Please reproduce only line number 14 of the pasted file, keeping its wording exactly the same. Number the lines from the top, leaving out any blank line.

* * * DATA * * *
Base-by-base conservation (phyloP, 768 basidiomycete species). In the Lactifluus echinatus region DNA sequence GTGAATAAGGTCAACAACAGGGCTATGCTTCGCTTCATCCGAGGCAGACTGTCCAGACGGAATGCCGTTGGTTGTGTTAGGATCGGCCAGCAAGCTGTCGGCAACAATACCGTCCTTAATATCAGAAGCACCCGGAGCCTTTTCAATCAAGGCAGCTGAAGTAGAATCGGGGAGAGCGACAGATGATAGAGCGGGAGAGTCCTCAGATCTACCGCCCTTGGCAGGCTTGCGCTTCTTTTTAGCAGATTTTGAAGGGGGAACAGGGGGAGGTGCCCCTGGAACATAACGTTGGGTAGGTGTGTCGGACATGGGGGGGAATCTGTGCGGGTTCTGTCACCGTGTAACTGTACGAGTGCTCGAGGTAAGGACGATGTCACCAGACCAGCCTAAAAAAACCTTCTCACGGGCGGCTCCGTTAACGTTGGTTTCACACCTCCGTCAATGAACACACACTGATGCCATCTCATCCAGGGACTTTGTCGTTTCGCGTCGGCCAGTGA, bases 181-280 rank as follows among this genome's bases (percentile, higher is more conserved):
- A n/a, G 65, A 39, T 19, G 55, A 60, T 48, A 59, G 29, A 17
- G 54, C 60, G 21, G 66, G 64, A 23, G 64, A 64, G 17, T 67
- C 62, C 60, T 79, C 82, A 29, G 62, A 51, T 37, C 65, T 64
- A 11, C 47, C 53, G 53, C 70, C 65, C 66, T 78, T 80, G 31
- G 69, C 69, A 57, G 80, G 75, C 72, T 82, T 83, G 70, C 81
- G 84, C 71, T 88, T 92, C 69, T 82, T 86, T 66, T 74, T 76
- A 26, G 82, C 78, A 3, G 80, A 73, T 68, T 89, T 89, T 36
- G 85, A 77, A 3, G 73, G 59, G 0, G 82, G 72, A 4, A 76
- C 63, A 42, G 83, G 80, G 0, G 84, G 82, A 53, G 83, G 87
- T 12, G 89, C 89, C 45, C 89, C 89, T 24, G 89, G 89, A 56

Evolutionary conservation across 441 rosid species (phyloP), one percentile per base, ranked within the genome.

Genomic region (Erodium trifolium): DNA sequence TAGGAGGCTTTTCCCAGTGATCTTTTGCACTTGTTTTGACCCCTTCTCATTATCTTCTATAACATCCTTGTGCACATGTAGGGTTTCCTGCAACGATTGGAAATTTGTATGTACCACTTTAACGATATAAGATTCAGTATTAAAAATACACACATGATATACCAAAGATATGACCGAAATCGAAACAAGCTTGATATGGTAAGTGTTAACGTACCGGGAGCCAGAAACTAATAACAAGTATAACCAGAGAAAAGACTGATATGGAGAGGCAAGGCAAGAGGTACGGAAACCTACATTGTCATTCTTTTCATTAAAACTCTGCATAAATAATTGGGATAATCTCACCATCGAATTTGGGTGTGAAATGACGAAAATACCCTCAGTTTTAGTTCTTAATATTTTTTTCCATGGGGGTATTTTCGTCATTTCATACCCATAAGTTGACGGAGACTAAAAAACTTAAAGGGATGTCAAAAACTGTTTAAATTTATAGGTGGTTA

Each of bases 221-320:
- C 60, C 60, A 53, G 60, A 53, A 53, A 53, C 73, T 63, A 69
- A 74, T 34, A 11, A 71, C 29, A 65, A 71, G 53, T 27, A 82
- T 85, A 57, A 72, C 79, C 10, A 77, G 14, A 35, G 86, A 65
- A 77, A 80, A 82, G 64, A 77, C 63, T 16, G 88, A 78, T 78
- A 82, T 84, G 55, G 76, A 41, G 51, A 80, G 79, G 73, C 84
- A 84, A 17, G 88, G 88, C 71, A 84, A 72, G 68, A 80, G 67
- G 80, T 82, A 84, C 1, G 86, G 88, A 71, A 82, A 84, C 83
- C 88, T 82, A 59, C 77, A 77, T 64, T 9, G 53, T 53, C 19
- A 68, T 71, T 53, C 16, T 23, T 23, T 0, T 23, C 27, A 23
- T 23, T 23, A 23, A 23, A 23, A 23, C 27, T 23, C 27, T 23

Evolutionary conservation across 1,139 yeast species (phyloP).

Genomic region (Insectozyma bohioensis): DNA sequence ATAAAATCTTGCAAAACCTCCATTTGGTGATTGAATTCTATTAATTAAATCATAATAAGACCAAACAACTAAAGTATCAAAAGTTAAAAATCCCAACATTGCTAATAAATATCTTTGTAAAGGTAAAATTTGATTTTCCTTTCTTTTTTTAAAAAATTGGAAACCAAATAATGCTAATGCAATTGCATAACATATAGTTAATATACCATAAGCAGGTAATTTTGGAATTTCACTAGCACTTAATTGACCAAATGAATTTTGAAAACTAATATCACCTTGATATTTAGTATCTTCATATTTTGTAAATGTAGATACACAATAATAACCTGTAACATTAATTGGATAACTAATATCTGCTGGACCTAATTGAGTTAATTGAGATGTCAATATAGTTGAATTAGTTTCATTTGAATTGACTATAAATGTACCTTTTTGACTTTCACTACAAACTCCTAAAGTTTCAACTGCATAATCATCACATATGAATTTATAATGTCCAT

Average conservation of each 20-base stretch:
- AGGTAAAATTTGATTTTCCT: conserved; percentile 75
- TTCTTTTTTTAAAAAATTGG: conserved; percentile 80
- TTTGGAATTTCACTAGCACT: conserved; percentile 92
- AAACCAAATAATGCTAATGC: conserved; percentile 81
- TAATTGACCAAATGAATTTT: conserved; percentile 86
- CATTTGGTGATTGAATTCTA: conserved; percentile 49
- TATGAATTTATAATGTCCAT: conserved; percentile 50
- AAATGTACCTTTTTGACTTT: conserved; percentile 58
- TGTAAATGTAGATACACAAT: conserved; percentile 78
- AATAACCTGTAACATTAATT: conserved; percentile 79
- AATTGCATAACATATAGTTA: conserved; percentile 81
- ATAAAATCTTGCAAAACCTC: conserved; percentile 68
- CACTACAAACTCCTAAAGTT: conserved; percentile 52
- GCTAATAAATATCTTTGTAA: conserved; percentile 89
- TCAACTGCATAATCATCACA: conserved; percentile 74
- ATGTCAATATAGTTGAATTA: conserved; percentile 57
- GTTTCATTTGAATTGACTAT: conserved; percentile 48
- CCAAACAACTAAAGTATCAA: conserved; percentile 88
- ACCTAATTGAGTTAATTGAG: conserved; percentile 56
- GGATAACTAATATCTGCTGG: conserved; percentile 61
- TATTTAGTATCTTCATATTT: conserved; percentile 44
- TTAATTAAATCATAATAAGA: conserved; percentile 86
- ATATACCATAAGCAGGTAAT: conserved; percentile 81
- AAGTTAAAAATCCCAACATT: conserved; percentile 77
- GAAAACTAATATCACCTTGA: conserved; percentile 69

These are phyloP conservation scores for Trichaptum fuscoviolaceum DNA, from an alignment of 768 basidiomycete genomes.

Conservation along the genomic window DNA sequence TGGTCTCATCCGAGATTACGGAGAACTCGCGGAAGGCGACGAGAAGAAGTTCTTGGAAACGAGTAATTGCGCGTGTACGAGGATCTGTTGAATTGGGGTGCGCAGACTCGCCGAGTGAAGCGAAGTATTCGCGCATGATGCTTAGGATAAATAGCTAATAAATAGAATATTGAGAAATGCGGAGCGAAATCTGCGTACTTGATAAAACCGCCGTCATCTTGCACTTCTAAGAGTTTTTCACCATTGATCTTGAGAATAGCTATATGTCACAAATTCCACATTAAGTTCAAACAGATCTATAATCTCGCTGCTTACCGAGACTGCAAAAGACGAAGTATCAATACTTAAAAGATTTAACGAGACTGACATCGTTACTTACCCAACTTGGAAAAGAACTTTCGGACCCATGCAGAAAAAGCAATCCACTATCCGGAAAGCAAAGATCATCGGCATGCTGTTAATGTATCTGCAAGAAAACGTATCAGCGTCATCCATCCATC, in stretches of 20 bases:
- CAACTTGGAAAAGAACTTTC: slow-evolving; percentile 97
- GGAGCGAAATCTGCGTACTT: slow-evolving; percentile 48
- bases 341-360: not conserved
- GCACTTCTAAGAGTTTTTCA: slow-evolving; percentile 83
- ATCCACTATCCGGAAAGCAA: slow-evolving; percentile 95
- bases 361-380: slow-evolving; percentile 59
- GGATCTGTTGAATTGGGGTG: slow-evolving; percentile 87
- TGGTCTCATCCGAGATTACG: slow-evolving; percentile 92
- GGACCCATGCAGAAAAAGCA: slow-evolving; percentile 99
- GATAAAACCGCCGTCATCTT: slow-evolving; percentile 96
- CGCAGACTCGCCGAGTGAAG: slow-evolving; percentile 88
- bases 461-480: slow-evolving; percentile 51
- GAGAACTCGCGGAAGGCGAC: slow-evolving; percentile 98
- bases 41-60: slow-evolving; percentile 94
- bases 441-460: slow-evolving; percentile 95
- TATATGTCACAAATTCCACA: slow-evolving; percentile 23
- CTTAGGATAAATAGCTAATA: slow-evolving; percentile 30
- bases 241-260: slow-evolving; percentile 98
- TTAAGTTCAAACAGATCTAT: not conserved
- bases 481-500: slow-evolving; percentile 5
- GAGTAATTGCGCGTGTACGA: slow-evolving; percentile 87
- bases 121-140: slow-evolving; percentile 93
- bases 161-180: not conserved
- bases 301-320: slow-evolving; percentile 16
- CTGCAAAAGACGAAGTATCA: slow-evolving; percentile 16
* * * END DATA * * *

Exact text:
Each of bases 221-320: